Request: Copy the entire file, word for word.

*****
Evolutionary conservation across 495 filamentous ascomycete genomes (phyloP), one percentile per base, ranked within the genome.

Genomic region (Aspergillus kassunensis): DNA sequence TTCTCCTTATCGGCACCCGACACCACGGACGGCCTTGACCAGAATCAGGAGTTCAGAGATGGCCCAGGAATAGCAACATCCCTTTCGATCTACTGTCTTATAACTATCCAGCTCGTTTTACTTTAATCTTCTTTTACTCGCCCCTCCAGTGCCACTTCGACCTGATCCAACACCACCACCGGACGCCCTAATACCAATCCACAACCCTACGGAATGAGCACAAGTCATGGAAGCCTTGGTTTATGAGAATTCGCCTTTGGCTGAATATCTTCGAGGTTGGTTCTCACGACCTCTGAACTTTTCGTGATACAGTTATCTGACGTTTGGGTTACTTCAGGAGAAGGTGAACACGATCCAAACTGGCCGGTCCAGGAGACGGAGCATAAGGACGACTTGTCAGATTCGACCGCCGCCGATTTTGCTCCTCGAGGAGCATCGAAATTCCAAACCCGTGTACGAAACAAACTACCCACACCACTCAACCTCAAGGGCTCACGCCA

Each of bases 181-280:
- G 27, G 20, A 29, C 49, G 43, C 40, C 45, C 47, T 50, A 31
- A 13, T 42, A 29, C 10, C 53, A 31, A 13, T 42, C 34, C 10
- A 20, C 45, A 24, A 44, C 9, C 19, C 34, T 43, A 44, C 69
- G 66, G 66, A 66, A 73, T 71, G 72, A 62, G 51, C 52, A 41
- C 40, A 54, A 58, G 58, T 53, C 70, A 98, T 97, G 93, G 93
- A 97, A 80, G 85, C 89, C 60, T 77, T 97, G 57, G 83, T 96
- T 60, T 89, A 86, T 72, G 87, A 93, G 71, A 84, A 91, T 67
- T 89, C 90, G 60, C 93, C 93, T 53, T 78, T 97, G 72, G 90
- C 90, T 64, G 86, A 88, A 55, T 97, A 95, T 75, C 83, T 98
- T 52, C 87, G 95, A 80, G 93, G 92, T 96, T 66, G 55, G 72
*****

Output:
Evolutionary conservation across 495 filamentous ascomycete genomes (phyloP), one percentile per base, ranked within the genome.

Genomic region (Aspergillus kassunensis): DNA sequence TTCTCCTTATCGGCACCCGACACCACGGACGGCCTTGACCAGAATCAGGAGTTCAGAGATGGCCCAGGAATAGCAACATCCCTTTCGATCTACTGTCTTATAACTATCCAGCTCGTTTTACTTTAATCTTCTTTTACTCGCCCCTCCAGTGCCACTTCGACCTGATCCAACACCACCACCGGACGCCCTAATACCAATCCACAACCCTACGGAATGAGCACAAGTCATGGAAGCCTTGGTTTATGAGAATTCGCCTTTGGCTGAATATCTTCGAGGTTGGTTCTCACGACCTCTGAACTTTTCGTGATACAGTTATCTGACGTTTGGGTTACTTCAGGAGAAGGTGAACACGATCCAAACTGGCCGGTCCAGGAGACGGAGCATAAGGACGACTTGTCAGATTCGACCGCCGCCGATTTTGCTCCTCGAGGAGCATCGAAATTCCAAACCCGTGTACGAAACAAACTACCCACACCACTCAACCTCAAGGGCTCACGCCA

Each of bases 181-280:
- G 27, G 20, A 29, C 49, G 43, C 40, C 45, C 47, T 50, A 31
- A 13, T 42, A 29, C 10, C 53, A 31, A 13, T 42, C 34, C 10
- A 20, C 45, A 24, A 44, C 9, C 19, C 34, T 43, A 44, C 69
- G 66, G 66, A 66, A 73, T 71, G 72, A 62, G 51, C 52, A 41
- C 40, A 54, A 58, G 58, T 53, C 70, A 98, T 97, G 93, G 93
- A 97, A 80, G 85, C 89, C 60, T 77, T 97, G 57, G 83, T 96
- T 60, T 89, A 86, T 72, G 87, A 93, G 71, A 84, A 91, T 67
- T 89, C 90, G 60, C 93, C 93, T 53, T 78, T 97, G 72, G 90
- C 90, T 64, G 86, A 88, A 55, T 97, A 95, T 75, C 83, T 98
- T 52, C 87, G 95, A 80, G 93, G 92, T 96, T 66, G 55, G 72